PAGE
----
Wednesday, April 23, 2014
By Randy Billings email@example.com
PORTLAND — Styrofoam cups and food packaging may soon be banned in Portland. And plastic shopping bags could be the next target.
Shawna Humiston of Portland says she wouldn't support a ban on polystyrene because she doesn't think other types of to-go cups keep coffee warm enough. Photographed outside the Dunkin' Donuts on Free Street in Portland on Thursday, March 7, 2013.
Gregory Rec/Staff Photographer
The City Council formed a Green Packaging Working Group earlier this year and assigned it to develop ordinances to eliminate sales of food and drinks in polystyrene packaging -- better known by the brand name Styrofoam -- and reduce the use of plastic shopping bags in the city.
That work will begin Monday when the working group assembles for its first meeting.
Councilor Edward Suslovic, who is leading the task force, said he expects to have an ordinance banning polystyrene endorsed by the committee by its second or third meeting.
"We're not here to debate whether or not" to ban polystyrene, Suslovic said. "The task force is charged with crafting an ordinance."
The ordinance would go to the full council for final approval.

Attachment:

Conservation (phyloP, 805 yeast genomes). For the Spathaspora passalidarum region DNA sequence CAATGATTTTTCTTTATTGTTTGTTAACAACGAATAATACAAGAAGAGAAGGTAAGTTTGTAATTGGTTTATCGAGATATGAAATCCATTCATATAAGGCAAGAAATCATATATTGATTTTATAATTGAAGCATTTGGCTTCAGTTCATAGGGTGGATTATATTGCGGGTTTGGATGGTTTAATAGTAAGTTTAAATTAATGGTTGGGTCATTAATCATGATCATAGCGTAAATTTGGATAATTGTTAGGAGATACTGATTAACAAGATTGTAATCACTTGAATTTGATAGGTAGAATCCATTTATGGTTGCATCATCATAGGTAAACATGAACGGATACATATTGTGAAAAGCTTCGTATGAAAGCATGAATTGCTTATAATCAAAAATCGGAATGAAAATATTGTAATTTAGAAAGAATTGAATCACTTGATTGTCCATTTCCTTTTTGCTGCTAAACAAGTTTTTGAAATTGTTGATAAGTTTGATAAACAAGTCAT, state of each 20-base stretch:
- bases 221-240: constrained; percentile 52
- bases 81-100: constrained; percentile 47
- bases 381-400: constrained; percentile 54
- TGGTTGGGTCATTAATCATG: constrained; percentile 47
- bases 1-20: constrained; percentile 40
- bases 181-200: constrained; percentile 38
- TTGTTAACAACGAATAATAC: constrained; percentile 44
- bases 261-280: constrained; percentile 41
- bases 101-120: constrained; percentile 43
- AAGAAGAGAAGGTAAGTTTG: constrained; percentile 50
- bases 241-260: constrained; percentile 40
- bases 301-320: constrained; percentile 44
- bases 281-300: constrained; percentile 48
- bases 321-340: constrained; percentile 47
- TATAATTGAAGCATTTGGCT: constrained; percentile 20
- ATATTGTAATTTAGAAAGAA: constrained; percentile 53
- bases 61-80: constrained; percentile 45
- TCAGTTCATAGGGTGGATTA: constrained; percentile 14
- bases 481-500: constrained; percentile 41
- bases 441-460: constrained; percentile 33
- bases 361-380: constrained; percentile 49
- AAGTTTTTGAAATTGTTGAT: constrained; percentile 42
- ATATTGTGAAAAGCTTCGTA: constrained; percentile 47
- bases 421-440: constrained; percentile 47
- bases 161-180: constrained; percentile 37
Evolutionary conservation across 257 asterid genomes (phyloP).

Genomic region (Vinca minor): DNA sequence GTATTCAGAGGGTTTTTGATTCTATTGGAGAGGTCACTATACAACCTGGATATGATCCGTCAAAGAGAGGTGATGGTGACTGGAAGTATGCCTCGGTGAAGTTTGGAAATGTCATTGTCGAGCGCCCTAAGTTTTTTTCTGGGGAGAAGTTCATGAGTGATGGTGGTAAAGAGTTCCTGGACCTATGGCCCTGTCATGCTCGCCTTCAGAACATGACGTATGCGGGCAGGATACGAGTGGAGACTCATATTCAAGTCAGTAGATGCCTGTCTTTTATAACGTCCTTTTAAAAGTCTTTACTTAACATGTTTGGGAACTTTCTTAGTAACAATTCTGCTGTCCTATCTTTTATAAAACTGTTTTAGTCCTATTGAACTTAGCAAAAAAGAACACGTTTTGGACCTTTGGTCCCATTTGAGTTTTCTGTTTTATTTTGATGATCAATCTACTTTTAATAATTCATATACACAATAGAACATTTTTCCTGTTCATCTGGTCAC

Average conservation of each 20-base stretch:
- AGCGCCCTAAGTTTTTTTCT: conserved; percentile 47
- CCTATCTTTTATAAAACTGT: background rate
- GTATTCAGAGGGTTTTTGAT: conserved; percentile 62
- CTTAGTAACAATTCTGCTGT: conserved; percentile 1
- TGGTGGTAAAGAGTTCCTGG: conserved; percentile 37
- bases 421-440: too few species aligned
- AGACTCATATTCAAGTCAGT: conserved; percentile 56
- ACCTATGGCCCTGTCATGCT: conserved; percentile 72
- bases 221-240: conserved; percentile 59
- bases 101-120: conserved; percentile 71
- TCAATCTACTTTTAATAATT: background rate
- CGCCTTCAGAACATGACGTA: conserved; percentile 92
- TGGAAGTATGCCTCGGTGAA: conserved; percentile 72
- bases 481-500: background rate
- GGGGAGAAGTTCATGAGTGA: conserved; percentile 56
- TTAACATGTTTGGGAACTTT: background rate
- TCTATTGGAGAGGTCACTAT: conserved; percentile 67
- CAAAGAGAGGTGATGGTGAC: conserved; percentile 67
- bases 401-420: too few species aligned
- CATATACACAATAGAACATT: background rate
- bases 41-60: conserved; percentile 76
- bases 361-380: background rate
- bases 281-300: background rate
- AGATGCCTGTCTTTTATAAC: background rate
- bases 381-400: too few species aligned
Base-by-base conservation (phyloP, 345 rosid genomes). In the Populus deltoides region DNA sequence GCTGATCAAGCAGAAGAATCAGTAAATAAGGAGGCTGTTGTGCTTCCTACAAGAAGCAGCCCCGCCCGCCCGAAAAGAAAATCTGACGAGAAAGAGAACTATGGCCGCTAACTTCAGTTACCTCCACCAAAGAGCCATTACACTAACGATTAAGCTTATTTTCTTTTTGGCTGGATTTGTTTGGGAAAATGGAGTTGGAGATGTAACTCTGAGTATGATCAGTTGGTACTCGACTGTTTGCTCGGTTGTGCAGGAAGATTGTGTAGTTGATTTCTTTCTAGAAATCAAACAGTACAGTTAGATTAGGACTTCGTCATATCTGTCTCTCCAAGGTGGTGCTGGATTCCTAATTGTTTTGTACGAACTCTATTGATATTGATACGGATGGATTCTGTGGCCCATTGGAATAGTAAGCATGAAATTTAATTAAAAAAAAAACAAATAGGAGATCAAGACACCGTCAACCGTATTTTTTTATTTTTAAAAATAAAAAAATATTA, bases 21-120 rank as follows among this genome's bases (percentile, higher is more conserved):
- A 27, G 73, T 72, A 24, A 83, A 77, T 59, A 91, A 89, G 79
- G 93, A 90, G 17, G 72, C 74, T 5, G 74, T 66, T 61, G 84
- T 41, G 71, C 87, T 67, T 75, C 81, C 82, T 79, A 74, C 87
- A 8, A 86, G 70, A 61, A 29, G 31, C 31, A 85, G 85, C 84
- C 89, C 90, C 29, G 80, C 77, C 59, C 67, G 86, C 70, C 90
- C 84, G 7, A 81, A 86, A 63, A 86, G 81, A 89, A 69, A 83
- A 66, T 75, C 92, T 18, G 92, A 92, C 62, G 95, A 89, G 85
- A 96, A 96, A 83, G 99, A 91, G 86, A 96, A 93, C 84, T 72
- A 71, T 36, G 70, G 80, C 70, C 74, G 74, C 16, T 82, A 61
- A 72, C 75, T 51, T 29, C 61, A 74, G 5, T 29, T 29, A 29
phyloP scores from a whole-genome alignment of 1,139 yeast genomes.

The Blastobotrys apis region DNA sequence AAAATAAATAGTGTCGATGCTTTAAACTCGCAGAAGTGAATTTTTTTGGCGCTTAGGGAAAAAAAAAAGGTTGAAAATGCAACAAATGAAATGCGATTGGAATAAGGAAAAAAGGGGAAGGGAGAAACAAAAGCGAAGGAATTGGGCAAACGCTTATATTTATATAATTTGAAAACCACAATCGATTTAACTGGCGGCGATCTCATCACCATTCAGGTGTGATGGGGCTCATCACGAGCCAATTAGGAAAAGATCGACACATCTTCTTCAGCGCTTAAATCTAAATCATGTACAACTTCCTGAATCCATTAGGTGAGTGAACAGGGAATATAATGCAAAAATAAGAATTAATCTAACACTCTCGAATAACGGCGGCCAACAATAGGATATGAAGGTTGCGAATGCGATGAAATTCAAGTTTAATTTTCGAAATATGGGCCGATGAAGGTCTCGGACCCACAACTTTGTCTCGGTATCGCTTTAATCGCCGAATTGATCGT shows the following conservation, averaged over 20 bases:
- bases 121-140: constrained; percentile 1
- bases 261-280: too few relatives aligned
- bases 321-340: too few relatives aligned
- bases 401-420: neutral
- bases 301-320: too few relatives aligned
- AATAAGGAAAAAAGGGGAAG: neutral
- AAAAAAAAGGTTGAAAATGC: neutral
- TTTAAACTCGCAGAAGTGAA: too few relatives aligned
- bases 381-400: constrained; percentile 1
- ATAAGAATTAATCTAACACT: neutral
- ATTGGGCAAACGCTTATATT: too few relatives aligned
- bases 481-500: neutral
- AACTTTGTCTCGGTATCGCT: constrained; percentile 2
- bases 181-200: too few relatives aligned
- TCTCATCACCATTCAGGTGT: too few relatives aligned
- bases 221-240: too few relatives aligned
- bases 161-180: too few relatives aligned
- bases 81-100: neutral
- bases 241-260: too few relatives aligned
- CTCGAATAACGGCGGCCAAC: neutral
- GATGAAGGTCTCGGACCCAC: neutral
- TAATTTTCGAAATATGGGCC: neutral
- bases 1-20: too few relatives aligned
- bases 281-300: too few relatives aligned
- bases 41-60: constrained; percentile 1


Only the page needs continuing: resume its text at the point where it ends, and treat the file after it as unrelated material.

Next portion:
Plastic bags and polystyrene are non-biodegradable, petroleum-based products that aren't easily recycled and therefore end up in trash cans or littering streets and accumulating in waterways.
A news release from the city Thursday said polystyrene poses "serious environmental and public health risks," while plastic bags are a common form of litter that pollutes soils and waterways.
An estimated 20 million pounds of the products enter the nation's waste stream each year, and 1.7 million pounds enter surface waters, endangering fish and animals, the city's release said. Less than 1 percent of plastic bags are recycled, it said.
Portland officials expect the ban on polystyrene to move forward quickly, while the policy on plastic bags takes more time to develop.
Not everyone in Portland is ready to give up Styrofoam.
Shawna Humiston, who got a coffee Thursday afternoon at the Dunkin' Donuts at One City Center, said she vowed to never again stop at the Dunkin' Donuts in Freeport after she got a coffee there in a paper cup. Freeport banned the foam packaging in 1990.
"I hate them," Humiston said of paper cups. "They don't keep things warm. They're awful."
Bruce Harvey, who also was at the Dunkin' Donuts, said it would take him time to adjust to paper cups, too. "It does change the flavor of the coffee," he said.
The city's efforts follow Portland Public Schools' decision to replace polystyrene trays with Maine-made paperboard trays at the beginning of this school year.
Portland's City Council launched the effort in June, voting to move toward a ban on sales of polystyrene packaging. The working group, formed this year, is made up of representatives from Environment Maine, the Maine Restaurant Association, the Maine Audubon Society, the Maine Grocers Association, local businesses and residents.